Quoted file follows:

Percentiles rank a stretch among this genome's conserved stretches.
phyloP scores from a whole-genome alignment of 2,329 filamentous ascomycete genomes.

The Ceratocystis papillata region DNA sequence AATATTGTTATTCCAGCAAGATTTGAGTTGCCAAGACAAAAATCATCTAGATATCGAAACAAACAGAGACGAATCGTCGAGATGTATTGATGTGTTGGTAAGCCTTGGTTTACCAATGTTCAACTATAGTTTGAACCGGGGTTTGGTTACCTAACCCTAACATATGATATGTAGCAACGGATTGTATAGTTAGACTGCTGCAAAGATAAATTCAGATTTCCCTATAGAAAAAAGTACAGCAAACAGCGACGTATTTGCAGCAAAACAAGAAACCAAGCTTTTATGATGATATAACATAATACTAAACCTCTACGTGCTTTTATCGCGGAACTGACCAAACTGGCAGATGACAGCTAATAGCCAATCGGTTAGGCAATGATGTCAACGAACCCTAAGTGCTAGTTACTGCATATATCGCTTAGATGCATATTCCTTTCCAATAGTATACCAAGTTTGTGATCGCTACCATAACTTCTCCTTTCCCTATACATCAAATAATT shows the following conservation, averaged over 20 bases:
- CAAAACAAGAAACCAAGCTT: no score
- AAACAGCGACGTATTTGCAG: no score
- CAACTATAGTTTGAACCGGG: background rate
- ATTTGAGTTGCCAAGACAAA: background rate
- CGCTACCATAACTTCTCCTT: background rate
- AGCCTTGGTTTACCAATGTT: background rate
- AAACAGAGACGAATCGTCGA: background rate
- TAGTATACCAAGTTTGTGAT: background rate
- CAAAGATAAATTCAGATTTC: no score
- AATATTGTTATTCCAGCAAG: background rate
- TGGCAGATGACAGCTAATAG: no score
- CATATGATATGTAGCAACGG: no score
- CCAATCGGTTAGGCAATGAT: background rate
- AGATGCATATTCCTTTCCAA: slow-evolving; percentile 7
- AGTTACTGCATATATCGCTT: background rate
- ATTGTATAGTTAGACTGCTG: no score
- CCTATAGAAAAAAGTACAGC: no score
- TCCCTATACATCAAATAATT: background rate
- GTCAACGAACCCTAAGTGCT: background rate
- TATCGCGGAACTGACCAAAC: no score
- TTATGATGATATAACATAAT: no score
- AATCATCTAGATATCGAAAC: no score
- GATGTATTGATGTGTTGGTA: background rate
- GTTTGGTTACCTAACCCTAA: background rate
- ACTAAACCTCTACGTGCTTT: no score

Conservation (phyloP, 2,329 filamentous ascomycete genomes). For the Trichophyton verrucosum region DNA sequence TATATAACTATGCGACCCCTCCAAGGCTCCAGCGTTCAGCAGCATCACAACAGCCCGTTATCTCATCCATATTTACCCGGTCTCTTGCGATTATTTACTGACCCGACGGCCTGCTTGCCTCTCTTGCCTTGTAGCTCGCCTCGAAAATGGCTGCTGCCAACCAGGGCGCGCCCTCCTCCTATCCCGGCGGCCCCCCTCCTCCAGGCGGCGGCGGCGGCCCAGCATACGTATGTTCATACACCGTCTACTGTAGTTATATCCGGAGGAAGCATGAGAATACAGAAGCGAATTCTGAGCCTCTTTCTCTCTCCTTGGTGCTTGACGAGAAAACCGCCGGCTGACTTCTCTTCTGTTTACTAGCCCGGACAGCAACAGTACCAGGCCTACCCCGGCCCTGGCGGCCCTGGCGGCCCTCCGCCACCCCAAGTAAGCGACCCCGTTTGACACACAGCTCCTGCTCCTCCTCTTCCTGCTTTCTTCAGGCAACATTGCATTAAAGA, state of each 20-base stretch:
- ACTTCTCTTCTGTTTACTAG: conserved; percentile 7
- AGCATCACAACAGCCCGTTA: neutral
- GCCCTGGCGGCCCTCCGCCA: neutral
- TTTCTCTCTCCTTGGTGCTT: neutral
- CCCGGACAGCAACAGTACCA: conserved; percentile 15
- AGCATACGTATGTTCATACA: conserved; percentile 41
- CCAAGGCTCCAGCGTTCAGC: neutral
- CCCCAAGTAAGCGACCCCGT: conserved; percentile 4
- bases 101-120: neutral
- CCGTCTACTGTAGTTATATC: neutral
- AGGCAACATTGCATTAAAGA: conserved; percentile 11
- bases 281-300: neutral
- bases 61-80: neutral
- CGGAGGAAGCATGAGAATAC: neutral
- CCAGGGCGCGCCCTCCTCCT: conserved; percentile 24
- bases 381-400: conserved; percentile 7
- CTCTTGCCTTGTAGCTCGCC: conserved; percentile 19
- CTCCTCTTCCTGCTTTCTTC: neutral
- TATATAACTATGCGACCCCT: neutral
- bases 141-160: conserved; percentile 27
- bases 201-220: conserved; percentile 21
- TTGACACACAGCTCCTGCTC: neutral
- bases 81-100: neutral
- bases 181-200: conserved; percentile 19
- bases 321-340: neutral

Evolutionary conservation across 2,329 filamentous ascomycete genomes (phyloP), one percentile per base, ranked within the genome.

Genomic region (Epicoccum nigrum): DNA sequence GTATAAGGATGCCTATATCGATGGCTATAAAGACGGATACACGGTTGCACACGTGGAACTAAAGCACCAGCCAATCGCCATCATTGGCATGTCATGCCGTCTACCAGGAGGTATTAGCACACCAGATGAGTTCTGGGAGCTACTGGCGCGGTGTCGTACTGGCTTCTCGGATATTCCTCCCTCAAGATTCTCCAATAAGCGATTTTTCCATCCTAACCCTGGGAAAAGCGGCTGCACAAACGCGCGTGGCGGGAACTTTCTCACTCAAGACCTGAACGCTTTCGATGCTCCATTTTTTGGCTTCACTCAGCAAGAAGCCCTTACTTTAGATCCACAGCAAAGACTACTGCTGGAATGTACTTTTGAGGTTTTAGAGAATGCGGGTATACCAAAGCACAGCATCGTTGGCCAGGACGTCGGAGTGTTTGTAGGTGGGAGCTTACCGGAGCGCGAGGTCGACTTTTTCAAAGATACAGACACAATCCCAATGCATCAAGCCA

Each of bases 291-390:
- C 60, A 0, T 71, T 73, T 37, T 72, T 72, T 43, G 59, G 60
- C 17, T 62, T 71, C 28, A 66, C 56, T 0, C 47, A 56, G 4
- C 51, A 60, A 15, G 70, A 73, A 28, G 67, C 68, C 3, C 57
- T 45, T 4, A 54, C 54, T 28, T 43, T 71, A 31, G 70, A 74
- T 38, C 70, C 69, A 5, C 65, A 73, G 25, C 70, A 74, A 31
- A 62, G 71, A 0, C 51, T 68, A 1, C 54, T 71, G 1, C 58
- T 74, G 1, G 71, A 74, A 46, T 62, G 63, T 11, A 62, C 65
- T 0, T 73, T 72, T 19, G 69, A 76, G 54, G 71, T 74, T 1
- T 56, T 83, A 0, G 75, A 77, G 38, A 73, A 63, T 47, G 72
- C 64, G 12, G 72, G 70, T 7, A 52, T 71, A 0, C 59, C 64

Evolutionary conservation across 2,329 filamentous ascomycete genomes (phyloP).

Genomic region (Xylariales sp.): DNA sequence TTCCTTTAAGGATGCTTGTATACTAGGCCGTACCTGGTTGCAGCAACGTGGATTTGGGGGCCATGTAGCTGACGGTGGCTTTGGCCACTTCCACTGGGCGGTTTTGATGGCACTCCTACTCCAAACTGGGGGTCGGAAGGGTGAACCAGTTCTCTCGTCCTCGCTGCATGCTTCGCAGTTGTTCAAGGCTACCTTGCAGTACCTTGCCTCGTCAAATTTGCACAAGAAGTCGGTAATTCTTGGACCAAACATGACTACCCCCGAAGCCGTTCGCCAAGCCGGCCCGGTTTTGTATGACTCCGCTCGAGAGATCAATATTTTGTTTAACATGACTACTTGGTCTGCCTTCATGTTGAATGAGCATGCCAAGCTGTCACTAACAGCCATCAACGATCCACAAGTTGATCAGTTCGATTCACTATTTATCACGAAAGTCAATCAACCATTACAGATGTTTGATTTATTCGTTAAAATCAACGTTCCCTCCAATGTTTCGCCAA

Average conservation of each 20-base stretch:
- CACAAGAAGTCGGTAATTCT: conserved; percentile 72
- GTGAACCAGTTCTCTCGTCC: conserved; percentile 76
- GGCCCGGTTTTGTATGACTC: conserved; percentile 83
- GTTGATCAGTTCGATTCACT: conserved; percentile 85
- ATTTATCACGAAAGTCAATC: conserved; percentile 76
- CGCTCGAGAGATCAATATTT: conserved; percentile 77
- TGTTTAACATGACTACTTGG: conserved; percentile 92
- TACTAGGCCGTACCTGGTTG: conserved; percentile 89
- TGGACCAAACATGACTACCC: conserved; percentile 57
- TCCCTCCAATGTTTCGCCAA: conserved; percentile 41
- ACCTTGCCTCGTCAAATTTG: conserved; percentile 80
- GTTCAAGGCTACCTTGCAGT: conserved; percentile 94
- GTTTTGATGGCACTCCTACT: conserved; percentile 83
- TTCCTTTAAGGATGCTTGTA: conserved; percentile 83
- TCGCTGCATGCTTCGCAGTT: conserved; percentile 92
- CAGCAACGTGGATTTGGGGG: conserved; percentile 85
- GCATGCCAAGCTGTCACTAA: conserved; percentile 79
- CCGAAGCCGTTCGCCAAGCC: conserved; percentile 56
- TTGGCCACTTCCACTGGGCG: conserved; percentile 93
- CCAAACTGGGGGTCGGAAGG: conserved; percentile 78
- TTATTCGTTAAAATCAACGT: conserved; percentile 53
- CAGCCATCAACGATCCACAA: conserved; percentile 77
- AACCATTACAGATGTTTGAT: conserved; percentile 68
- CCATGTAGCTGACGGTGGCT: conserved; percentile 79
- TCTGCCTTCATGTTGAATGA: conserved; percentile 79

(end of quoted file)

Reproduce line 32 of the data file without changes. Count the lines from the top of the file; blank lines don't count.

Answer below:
- GCCCTGGCGGCCCTCCGCCA: neutral